Reading between the lines, so to speak, of what was said at SolidWorks World, it seems two critical challenges remain before SWMC will be a selling product. It must prove to be fully and seamlessly interoperable with SolidWorks, and it must be more cloud-based. Interoperability has always been a significant challenge in the 3D CAD industry. 3D kernels are complicated. Dassault’s 3D Experience platform uses the CGM 3D kernel; SolidWorks uses the Parasolid 3D kernel from Dassault’s rival Siemens PLM. Completely accurate automated moving of files from Catia V5 and V6 is not commonly possible, and they share the same 3D kernel. Most of us can only imagine the complexity of moving between CGM and Parasolid.

Granularity is one of the most trending topic these days. Everybody are thinking about Apps. Company are moving away from developing heavy and complex product suites towards granular applications. Al Dean of Develop3D wrote an interesting article about granularity few years ago – Why granularity is going to rock your future… This is my favorite passage:

There are two things that might influence this and push us into further levels of explicit detail and granularity. The first is the ‘cloud’ (yes, I broke my own rules). When you’re working on a system that’s remotely located on a server, whether that’s over your internal network or across the wider web, you’ll need to manage and exchange finite packets of information, features, sketch entities and such. To do that, you need to manage and keep track of those individual parcels of data and oackets of change. That’s going to require a level of granularity that’s way beyond what most data management systems are currently capable of. Consider what would happen when you start to work on today’s products, in a highly collaborative environment, where data is being passed globally, between teams, between languages, between professional disciplines. And you still need to track data down to this type of level. And when you’re working on a product that looks like X-Ray image.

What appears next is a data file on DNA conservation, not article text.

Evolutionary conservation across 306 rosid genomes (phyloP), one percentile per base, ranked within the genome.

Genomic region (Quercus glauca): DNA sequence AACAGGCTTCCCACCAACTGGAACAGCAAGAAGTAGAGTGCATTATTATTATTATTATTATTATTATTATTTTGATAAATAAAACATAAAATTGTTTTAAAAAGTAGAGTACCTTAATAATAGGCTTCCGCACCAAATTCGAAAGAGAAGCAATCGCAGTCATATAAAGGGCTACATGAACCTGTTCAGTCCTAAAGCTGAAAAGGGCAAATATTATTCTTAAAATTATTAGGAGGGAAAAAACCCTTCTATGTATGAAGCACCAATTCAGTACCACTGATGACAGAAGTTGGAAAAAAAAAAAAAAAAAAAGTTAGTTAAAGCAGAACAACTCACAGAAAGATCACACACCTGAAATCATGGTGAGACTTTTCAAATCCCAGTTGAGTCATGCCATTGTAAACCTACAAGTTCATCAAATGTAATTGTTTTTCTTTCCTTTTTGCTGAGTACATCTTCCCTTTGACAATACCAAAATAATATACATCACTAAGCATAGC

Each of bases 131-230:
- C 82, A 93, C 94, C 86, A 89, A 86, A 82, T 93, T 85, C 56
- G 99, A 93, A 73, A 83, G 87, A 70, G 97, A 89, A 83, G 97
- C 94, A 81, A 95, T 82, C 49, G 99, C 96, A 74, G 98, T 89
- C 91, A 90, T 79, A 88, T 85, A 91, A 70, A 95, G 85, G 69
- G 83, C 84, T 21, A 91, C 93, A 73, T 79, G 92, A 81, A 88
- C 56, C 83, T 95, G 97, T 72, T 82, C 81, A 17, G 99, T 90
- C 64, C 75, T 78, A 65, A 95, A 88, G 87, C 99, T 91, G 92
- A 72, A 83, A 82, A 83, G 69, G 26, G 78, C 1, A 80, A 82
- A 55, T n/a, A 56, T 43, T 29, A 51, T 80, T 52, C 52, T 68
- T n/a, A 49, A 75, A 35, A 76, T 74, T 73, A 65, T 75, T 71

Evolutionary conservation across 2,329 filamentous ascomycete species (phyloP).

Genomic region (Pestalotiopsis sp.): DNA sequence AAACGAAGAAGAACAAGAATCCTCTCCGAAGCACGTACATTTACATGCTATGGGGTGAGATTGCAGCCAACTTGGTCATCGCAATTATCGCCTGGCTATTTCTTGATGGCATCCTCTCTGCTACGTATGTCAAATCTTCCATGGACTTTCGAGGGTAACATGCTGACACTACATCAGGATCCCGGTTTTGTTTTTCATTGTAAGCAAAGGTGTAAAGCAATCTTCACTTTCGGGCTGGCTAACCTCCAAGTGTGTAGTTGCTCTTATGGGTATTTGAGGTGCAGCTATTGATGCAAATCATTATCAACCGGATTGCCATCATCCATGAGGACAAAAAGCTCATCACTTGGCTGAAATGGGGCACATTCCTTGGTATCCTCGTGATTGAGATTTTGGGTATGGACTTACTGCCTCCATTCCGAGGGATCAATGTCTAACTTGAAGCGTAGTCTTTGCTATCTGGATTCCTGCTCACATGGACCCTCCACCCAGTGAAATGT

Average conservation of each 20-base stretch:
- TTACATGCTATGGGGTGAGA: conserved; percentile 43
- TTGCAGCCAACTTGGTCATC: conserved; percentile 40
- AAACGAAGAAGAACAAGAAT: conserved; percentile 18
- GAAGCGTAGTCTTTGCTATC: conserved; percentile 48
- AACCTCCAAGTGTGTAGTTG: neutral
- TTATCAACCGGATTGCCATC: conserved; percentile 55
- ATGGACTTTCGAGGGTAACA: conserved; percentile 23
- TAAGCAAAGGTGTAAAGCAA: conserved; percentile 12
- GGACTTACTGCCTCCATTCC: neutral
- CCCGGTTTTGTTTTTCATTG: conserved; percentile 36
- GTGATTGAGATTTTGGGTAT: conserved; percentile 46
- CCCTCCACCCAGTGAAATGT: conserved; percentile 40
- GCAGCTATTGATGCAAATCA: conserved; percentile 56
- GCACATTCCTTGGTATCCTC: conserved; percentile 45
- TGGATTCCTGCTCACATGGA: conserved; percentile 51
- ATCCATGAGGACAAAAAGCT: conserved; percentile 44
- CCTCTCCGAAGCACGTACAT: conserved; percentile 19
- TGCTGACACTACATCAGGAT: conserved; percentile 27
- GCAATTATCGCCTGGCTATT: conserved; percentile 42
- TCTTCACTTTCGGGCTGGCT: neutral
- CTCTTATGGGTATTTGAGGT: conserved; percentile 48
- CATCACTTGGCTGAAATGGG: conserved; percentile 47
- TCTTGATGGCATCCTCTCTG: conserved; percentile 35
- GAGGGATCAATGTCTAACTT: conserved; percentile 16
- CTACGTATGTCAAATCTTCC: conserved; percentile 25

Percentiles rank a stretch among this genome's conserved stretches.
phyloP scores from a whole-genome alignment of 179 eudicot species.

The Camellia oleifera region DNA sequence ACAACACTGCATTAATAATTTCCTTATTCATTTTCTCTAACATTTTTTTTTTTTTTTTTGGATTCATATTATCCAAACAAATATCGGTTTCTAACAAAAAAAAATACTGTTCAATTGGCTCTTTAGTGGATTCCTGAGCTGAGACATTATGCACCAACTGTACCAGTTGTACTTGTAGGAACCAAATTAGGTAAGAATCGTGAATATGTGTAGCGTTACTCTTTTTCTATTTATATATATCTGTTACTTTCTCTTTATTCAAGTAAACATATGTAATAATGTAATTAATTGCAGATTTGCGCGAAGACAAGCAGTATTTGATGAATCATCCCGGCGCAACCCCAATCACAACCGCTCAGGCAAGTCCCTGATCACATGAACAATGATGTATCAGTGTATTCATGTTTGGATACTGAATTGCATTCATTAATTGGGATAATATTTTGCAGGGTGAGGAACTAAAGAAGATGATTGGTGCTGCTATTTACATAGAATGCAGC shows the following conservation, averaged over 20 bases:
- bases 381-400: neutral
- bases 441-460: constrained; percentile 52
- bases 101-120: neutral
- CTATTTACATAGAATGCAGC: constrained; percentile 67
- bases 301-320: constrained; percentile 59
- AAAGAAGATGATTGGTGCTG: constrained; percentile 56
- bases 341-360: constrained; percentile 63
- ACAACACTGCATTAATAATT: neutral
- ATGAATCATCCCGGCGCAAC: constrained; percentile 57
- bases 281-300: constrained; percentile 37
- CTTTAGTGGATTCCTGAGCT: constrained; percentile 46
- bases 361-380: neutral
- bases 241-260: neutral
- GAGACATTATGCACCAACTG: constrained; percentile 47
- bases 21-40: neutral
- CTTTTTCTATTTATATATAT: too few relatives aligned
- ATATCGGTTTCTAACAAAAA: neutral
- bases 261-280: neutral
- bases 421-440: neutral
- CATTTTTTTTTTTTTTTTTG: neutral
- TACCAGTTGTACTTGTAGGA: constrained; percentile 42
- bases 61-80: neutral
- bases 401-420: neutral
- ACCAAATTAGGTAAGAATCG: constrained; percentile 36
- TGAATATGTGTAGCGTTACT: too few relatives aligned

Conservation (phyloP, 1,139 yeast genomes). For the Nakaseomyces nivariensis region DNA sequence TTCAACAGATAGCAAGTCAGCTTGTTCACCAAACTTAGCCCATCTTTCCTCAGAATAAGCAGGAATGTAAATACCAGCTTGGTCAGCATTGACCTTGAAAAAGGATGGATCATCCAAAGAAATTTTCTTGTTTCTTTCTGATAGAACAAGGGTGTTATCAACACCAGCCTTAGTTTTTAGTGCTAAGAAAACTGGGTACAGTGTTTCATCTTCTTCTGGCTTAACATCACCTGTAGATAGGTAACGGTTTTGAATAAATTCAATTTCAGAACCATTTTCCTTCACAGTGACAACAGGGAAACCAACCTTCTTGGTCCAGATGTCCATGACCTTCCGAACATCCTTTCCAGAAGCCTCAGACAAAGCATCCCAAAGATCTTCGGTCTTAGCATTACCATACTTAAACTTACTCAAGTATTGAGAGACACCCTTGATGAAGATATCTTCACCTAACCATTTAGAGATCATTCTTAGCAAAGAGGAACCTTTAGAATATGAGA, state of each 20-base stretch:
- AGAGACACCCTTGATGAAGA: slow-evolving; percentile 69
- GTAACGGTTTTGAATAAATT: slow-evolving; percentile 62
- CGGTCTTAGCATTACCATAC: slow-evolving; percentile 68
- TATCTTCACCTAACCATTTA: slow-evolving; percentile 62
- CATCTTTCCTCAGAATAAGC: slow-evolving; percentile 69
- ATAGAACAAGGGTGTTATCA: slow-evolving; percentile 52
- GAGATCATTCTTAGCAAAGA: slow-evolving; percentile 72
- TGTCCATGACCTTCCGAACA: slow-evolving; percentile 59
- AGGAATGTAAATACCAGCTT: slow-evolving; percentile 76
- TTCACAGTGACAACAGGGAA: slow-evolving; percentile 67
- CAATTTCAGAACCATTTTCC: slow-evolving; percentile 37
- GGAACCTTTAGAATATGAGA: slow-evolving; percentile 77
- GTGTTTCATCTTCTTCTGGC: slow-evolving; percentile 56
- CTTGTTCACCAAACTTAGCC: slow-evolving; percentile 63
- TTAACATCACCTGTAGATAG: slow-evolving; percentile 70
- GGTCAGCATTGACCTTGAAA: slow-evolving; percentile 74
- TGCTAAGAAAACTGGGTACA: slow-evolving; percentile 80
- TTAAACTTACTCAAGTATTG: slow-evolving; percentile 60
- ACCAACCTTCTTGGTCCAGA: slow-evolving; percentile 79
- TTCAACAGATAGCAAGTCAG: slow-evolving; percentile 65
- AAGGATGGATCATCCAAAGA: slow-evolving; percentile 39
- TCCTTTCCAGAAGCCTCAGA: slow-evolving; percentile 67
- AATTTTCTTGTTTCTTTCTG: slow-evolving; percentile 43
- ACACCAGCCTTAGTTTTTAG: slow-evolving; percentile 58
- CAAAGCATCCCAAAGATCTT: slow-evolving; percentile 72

What is my conclusion? I agree with Al Dean. We will see more granularity in data and new applications. Interoperability becomes a very important factor in a future success of new apps. New level of data compatibility is required. Vendors will be forced to improve the level of interoperability of their existing products as well as new apps. Interesting time and change happens these days. Vendors need take a note. Important. Just my thoughts…